When I lived in the north of England, hiking usually meant going for a (long) walk in the hills complete with rucksack containing a packed lunch. Serious hikers would also carry a tent and probably cooking equipment for an overnight hike. When combined with an extended thumb, it was known as hitch-hiking. Going for a walk meant heading off for a ramble but without any encumbrances except for a walking stick for those who needed it. Lunch would be had in a pub or café. Could also mean going for a walk around the block.
For others, like me, that might still be confused on using magst vs gern, the Present Tense 1 notes go into the difference. Use the verb mögen to express that you like a noun and use the adverb gern to express liking doing something (a verb) such as in this exercise with hiking. The notes indicate that mögen can't be used to express liking a verb. https://www.duolingo.com/skill/de/Verbs%3A-Present-1/tips-and-notes
The Present Tense 1 notes go into the difference between gern and mögen. Use the verb mögen to express that you like a noun and use the adverb gern to express liking doing something (a verb) such as in this exercise with hiking. The notes indicate that mögen can't be used to express liking a verb. https://www.duolingo.com/skill/de/Verbs%3A-Present-1/tips-and-notes
I think you misunderstood what DL indicated: Please read the following that I have copied and pasted from your own reference: The similar verb möchten can be followed by a verb, but Ich möchte Fußball spielen translates as "I would like to play soccer", not "I like playing soccer".)
Actually, it doesn't. Wandern means: to wander, to roam; to move, to travel, to shift; to migrate; to hike, to ramble; to go. In the US, Britain and maybe elsewhere walk might also insinuate rambling and hiking and walking etc, but if we're talking about the TRANSLATION of this particular word, then that is it. Interpretation in other languages may be what it is but.....boogaloo.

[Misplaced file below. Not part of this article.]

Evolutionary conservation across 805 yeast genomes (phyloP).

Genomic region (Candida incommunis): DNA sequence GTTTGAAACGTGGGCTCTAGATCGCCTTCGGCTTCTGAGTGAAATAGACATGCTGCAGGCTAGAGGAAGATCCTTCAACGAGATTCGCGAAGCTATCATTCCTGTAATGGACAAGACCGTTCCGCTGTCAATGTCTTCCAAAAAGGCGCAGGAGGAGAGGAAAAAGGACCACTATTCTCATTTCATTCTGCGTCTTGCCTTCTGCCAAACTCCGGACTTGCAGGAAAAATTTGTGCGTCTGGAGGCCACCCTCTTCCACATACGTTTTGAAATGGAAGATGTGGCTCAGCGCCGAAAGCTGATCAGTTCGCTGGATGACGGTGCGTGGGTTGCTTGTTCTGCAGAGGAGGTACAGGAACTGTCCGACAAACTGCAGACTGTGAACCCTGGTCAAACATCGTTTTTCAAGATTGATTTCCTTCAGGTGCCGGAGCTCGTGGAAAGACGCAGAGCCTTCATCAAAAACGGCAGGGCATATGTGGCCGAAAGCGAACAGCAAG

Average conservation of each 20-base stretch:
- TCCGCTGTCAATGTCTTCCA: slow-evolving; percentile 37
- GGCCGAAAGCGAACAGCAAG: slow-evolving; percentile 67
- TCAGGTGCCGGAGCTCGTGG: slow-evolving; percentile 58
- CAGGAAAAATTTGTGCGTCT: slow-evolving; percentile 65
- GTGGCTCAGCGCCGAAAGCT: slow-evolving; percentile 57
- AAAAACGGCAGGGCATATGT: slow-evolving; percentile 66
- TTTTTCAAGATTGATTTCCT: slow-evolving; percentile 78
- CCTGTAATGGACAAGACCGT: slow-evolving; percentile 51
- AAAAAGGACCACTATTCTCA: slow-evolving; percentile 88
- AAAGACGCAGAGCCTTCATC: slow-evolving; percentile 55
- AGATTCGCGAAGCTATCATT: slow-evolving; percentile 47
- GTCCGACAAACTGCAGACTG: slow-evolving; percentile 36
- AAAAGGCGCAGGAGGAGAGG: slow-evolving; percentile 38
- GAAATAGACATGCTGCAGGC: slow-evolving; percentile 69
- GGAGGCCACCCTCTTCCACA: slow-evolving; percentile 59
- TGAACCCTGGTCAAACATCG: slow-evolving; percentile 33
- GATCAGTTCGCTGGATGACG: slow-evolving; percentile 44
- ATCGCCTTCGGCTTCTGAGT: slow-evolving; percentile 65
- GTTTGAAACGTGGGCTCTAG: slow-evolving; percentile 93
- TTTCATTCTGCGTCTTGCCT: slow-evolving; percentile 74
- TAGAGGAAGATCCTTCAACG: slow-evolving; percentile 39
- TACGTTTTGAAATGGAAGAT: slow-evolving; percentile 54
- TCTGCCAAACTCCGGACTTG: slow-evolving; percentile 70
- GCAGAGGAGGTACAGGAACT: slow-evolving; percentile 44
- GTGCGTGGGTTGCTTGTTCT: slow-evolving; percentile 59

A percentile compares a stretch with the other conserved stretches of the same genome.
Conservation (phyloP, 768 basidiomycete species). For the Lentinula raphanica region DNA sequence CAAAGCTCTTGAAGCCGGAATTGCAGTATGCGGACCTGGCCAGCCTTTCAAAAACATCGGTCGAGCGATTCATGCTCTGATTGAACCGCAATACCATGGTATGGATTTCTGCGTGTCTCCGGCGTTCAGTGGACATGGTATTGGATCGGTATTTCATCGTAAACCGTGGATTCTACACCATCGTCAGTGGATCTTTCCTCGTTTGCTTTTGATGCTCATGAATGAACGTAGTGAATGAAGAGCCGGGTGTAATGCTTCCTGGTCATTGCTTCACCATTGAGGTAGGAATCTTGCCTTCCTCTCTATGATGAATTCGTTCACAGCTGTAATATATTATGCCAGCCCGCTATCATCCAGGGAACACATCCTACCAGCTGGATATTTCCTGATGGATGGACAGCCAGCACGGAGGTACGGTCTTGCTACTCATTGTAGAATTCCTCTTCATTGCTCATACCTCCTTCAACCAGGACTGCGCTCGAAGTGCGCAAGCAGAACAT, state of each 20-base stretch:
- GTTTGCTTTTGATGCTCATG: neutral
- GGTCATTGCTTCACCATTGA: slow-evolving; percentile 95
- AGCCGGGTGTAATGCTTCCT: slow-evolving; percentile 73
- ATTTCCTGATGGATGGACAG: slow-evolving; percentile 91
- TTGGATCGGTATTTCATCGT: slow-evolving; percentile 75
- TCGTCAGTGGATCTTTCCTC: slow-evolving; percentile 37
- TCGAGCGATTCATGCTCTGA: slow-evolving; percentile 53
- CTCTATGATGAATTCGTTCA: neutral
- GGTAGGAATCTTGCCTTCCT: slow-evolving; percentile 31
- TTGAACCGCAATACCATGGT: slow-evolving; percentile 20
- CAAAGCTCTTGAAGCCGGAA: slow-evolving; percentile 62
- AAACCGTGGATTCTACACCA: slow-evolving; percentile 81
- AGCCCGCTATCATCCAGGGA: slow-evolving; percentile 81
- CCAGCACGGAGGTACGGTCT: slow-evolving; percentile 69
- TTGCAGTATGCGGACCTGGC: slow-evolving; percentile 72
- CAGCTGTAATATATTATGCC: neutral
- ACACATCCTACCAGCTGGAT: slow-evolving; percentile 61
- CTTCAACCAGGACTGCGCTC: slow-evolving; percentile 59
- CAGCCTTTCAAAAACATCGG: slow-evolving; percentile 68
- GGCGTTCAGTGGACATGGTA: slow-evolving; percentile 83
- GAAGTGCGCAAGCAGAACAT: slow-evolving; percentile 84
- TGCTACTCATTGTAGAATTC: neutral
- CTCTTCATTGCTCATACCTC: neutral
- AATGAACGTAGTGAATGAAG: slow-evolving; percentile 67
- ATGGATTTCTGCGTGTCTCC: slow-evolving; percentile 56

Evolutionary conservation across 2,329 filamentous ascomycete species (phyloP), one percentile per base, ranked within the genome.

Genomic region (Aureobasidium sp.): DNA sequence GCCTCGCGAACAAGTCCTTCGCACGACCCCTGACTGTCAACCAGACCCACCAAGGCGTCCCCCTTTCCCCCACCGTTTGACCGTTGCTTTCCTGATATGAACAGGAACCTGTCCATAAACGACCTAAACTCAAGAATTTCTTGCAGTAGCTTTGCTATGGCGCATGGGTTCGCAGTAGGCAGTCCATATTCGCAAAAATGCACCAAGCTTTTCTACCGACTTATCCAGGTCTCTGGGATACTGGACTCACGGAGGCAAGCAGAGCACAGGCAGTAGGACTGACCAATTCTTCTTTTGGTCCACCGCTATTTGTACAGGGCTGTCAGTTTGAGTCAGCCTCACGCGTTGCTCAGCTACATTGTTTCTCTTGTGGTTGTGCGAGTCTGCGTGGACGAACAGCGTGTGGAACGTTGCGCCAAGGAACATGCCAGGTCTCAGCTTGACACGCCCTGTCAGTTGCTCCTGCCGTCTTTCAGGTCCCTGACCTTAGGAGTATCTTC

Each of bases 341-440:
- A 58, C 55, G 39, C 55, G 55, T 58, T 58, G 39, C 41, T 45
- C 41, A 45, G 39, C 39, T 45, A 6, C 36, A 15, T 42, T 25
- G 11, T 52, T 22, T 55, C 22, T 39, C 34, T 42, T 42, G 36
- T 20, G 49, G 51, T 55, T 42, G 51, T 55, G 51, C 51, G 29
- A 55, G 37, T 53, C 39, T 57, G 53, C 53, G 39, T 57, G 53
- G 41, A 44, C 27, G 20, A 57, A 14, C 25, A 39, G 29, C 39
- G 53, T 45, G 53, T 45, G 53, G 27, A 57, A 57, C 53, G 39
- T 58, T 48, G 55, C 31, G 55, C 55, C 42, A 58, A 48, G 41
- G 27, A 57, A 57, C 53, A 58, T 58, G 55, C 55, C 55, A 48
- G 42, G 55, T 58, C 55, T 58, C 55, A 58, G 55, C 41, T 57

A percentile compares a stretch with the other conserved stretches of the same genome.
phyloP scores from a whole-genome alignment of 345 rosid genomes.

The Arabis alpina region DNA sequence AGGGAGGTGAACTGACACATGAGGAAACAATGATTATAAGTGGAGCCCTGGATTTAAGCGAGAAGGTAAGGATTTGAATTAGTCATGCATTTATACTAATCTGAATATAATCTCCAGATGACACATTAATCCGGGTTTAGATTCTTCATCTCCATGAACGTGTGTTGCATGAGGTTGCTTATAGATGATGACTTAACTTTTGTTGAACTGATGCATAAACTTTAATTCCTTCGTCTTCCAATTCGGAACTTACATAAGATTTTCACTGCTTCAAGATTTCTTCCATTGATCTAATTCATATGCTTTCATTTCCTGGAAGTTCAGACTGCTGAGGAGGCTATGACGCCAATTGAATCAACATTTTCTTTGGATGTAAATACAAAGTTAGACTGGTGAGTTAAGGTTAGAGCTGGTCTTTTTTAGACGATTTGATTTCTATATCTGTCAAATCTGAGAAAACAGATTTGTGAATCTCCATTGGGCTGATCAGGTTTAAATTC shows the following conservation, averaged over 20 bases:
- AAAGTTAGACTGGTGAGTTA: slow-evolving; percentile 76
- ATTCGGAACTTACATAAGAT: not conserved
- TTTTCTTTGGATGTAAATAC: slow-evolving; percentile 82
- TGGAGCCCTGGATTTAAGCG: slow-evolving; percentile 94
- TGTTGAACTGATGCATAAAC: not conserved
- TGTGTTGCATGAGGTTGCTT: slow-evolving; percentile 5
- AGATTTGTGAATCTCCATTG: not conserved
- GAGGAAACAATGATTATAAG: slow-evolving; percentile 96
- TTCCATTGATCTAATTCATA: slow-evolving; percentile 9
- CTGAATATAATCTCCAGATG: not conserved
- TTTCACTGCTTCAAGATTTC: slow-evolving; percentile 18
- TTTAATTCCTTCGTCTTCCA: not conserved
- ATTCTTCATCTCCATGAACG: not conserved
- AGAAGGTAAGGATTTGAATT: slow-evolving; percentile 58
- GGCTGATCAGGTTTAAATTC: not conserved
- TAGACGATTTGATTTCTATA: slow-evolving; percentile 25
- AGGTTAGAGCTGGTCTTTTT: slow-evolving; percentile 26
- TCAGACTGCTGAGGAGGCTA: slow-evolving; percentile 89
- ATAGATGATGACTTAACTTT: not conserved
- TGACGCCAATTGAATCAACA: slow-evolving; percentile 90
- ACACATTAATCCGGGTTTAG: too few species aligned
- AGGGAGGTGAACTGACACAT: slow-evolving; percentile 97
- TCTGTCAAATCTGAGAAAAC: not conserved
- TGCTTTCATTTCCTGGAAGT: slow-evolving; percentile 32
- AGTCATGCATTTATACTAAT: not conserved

When I got the answer wrong, the suggested answer was "Do you like to tramp" which I see is technically a synonym for hike, but honestly I'm a native English speaker and I've never heard it used like that.
I've only ever heard it used as a noun to mean a homeless person or, if you want to get sexist, as an old fashioned word for slut. I'd use tromp instead.
Perhaps it is your regional speech or reading experience! I am British and have seen 'tramp' ( to travel on foot ), in written form; heard it spoken and said it myself.
I believe Tramp, ( as in he is a Tramp ), comes from the idea that the person in question is itinerate in nature (or work), travelling from place to place; often on foot.
Of course I am not an expert on language but, Tramp may have ecclesiastical origins, from itinerate priests wandering by foot from place to place.
My experience of 'tromp' is in the 3rd person i.e., ''S/He tromped off.'', Or, to walk heavily i.e., ''Joe tromped across the room, sounding like a heard of elephants.'' (Apologies to any elephants who may read this! !-p ).